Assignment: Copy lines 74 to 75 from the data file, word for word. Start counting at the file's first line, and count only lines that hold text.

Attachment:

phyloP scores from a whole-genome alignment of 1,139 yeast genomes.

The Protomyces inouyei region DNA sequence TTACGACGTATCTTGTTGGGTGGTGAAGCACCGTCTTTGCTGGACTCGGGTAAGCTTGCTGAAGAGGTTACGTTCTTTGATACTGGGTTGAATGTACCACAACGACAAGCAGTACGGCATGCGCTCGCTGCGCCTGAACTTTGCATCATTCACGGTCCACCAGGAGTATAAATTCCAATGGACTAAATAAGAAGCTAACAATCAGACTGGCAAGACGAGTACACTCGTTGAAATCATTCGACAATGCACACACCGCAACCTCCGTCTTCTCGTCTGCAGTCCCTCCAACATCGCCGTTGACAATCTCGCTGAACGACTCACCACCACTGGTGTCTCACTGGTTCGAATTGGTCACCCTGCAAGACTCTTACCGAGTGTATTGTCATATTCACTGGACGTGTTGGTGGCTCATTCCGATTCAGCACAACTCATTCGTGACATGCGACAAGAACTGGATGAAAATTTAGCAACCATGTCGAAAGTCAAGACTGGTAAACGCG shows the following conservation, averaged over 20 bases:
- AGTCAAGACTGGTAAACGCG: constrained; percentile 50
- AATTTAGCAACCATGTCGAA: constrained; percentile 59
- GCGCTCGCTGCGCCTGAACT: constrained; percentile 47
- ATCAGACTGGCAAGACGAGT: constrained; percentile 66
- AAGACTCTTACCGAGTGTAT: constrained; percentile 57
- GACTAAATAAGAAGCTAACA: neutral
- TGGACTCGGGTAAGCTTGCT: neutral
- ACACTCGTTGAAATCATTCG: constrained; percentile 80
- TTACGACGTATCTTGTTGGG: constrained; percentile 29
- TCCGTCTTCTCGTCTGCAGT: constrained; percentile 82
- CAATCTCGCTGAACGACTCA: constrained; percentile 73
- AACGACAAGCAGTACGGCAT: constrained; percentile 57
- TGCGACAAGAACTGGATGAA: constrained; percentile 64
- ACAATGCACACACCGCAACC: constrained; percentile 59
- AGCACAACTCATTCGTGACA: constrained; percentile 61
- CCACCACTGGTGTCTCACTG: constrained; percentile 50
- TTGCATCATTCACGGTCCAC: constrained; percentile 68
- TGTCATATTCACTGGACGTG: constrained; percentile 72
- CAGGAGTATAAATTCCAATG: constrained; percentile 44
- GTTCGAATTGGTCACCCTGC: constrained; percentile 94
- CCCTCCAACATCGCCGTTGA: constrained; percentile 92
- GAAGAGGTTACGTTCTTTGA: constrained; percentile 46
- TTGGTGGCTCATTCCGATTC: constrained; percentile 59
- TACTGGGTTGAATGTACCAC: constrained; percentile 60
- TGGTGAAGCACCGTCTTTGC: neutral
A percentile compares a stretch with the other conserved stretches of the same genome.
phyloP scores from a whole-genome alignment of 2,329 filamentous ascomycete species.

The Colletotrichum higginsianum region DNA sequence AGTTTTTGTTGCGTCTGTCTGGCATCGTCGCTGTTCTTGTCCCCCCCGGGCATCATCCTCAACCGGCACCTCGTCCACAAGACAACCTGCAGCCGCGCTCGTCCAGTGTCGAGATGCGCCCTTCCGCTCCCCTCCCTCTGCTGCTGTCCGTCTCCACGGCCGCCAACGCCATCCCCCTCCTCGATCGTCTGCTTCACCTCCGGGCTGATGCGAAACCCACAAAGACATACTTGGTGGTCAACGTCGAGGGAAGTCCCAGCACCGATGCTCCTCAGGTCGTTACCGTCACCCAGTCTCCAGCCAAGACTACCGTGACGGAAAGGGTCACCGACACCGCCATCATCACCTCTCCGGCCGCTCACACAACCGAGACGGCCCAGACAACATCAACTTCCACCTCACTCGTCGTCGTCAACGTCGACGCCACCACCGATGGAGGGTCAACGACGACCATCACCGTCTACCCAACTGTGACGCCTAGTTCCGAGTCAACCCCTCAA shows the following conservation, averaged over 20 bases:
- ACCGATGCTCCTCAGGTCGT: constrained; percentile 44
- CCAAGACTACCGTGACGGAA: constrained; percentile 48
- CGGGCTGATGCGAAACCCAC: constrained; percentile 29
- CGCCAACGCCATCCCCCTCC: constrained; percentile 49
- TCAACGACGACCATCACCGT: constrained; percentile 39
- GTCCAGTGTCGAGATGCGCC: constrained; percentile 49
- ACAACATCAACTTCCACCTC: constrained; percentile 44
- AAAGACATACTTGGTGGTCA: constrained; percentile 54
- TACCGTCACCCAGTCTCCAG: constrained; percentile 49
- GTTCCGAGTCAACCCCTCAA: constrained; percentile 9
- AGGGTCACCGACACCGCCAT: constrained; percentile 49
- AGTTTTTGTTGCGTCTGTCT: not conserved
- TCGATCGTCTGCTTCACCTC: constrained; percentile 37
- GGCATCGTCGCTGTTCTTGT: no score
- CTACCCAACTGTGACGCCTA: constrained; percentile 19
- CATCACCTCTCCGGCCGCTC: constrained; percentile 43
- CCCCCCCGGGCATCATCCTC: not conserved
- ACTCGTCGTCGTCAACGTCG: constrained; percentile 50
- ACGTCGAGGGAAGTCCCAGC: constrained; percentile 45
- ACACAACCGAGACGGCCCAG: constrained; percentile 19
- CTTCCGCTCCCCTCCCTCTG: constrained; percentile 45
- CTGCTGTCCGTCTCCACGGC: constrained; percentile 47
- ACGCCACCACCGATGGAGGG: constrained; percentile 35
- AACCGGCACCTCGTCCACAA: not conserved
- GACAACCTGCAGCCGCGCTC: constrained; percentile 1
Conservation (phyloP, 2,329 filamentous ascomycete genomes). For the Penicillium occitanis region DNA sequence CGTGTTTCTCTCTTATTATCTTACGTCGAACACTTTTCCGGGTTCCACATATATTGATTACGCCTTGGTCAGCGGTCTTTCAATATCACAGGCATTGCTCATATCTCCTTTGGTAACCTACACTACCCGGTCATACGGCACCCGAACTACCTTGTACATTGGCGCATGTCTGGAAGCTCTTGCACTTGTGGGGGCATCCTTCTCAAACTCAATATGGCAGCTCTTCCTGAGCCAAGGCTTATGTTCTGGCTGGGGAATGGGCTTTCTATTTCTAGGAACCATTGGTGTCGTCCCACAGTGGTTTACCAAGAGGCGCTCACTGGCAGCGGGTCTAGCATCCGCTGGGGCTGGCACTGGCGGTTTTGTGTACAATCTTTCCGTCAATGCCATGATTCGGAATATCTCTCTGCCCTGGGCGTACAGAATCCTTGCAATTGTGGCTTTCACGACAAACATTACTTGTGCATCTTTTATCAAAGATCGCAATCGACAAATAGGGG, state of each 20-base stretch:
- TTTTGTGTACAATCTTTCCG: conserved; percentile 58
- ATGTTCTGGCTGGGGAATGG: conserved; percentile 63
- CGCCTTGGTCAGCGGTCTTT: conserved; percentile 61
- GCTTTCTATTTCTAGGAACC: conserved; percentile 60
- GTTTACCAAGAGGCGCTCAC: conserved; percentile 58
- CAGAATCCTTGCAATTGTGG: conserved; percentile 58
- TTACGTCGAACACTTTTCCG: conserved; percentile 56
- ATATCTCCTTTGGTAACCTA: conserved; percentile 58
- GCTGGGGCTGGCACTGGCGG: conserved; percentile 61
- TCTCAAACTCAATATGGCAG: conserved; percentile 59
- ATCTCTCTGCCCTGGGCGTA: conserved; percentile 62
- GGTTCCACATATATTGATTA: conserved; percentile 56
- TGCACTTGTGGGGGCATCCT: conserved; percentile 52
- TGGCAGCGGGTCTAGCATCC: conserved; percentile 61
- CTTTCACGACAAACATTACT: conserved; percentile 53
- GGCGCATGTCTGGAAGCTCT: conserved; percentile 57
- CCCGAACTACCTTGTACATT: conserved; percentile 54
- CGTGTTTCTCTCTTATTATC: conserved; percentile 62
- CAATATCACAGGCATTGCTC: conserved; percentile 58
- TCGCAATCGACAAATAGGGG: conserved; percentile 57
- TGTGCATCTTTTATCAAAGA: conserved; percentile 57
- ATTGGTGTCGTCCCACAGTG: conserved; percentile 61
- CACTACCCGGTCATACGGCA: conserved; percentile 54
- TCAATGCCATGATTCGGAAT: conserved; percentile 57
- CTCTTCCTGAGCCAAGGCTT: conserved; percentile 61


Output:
- CGTGTTTCTCTCTTATTATC: conserved; percentile 62
- CAATATCACAGGCATTGCTC: conserved; percentile 58